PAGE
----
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Jost Bürgi’s Method for Calculating Sines

Jost Bürgi (28.2.1552 -31.1.1632) Astronom, Mathematiker, Instrumentenbauer, Entdecker der Logarithmen. aus:7523 (Rar);Frontispiz

Jost Bürgi (28.2.1552 -31.1.1632)
Astronom, Mathematiker, Instrumentenbauer, Entdecker der Logarithmen.
aus:7523 (Rar);Frontispiz

I just learned (via Facebook, no less) of a fascinating paper with the above title by Andreas Thom and coauthors.

Jost Burgi (1552-1632) was a Swiss mathematician, astronomer and clockmaker.  He worked with Johannes Kepler from 1604 and is thought to have arrived at the notion of logarithms independent of Napier.  He was also reputed to have constructed a table of sines by a brand new method, but until now the details of his Kunstweg (“artful method”) for computing sines were thought to have been lost.  The beautiful book of van Brummelen, The Mathematics of the Heavens and the Earth: The Early History of Trigonometry,  (Princeton University Press, 2009) documents how computing trigonometric ratios was  a central theoretical and practical preoccupation of ancient mathematics. We know of Burgi’s Kunstweg via a statement of his colleague and friend Nicolaus Ursus: “the calculation (of a table of sines)… can be done by a special way, by dividing a right angle into as many parts as one wants; and this is arithmetically. This has been found by Justus Burgi from Switzerland, the skilful technician of His Serene Highness, the Prince of Hesse.”  But the details are not clear and apparently nobody, starting with Kepler himself, was ever able to reconstruct Burgi’s method.

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Thermodynamics IV: entropy

In the previous post, I talked about the second law of thermodynamics: there can be do thermodynamic transformation whose overall effect is to move heat from a cooler body to a hotter one.  Since the reverse of such a transformation (moving heat from a hotter body to a cooler one) happens naturally by conduction, the second law naturally contains an element of irreversibility which it is natural to expect is expressed by an inequality.   The quantity to which this applies is the famous entropy.

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Thermodynamics III: second law

The first law of thermodynamics says that heat is a form of energy. There is a lot of heat about!  For instance, the amount of heat energy it would take to change the temperature of the world’s oceans by one degree is about \(6 \times 10^{24}\) joules.  That is four orders of magnitude greater than the world’s annual energy consumption!  So, if we could somehow how to figure out how to extract one degree’s worth of heat energy from the oceans, we could power the world for ten thousand years!  Continue reading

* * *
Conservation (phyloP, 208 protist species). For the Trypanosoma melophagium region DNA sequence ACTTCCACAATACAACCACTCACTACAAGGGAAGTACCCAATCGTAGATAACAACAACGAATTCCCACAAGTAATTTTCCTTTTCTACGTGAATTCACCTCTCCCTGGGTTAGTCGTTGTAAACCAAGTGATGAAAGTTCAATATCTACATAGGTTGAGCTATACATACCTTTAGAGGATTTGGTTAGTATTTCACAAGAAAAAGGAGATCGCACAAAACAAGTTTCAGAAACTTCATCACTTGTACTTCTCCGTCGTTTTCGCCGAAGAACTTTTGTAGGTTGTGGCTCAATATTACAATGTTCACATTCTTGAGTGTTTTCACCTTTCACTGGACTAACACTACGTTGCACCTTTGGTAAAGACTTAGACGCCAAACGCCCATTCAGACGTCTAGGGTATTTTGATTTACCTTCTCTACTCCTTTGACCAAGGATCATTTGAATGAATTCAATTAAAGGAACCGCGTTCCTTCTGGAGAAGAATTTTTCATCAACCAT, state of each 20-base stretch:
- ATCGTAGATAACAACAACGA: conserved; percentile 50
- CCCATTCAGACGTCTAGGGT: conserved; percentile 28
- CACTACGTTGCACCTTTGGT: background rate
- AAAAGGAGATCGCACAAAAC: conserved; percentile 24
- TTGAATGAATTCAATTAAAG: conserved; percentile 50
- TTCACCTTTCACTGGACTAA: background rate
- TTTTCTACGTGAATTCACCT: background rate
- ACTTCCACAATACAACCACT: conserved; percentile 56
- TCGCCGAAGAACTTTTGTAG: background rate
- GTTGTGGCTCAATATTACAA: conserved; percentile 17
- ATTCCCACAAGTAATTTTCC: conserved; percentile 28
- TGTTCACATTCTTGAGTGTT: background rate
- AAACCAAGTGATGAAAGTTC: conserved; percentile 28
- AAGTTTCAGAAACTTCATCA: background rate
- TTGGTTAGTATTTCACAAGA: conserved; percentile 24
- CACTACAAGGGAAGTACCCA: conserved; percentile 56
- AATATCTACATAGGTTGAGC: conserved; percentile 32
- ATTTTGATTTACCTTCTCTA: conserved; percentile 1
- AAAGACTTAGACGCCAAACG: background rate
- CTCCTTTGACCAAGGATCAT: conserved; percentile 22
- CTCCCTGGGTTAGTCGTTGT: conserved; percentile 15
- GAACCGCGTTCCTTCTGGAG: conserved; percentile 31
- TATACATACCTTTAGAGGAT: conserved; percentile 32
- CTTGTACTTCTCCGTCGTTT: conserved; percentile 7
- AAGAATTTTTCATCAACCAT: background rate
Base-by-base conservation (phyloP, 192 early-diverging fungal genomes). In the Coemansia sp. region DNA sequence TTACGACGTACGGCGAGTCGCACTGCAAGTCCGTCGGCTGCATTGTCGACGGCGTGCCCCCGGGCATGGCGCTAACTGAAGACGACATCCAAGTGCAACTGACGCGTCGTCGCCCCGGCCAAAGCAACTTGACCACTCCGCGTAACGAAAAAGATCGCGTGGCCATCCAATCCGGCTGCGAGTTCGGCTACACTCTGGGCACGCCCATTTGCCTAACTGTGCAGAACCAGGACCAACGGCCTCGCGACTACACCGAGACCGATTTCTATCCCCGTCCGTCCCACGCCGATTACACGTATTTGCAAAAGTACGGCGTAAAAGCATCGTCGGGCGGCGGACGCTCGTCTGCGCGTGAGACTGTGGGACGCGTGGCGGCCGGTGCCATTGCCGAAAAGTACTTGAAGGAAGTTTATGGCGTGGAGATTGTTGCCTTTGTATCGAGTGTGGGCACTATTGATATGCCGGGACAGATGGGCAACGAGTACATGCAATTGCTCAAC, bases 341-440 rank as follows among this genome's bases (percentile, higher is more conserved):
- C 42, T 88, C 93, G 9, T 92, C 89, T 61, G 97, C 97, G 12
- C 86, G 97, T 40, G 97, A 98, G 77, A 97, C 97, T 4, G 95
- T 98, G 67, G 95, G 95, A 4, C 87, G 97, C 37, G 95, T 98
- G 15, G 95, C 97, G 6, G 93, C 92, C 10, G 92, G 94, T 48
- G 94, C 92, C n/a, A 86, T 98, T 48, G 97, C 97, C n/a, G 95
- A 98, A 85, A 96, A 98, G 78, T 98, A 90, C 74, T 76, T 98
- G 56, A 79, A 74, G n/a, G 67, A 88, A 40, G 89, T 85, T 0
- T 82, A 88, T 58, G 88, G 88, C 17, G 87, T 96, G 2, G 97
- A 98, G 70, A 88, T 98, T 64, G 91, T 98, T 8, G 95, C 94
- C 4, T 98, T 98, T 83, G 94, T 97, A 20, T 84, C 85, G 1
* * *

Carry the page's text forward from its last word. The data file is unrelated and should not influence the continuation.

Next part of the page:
Thermodynamics II: gases and the First Law

Recall from the previous post that the First Law of Thermodynamics can be expressed

\[ \alpha+\beta = -dU \]

where \(U\) is the total energy of a thermodynamic system and \(\alpha,\beta\) are one-forms whose integrals along a transformation express the work done by the system on its environment, and the heat supplied by the system to its environment, in the course of the transformation. (In Fermi’s notation \(\alpha=dL\), \(\beta=-dQ\), where \(L,Q\) should be thought of as functions not on the state space but on the path space of the state space – their values depend on how you got there).  If the state space is a 2-manifold parametrized by volume \(V\) and pressure \(p\), then \(\alpha=pdV\).    The thermal capacity of the system is the derivative \(dQ/dT\), that is the marginal amount of heat absorbed for an increase in temperature.  There are two versions of the heat capacity, \(C_V\) (heat capacity at constant volume) and \(C_p\) (heat capacity at constant pressure).  For the situation we’re considering, \(\alpha=pdV = 0\) at constant volume, so

\[ C_V = \left(\frac{\partial U}{\partial T}\right)_V,\qquad C_p = \left(\frac{\partial U}{\partial T}\right)_p + p\left(\frac{\partial V}{\partial T}\right)_p \]

by standard calculations with partial derivatives. Continue reading


ThermoI’ve been trying to learn a bit about classical thermodynamics, using Fermi’s lecture notes which are available as a low-cost Dover reprint.

That’s partly just because the subject has always been a bit mysterious to me and I would like to understand it better, but also because the Second Law of thermodynamics often gets invoked in environmental discussions – and I wonder whether it is being used accurately.  (See this blog post for extended discussion about that.)

As a mathematician, I expected the discussion of thermodynamics to be statistical, heavily engaged with probability theory.  But the main text of Fermi’s book is not about statistical mechanics at all.  Instead, it is about classical thermodynamics; the nineteenth century theory that attempted to quantify the properties of that mysterious fluid, “heat”, and its transmission from one body to another. Continue reading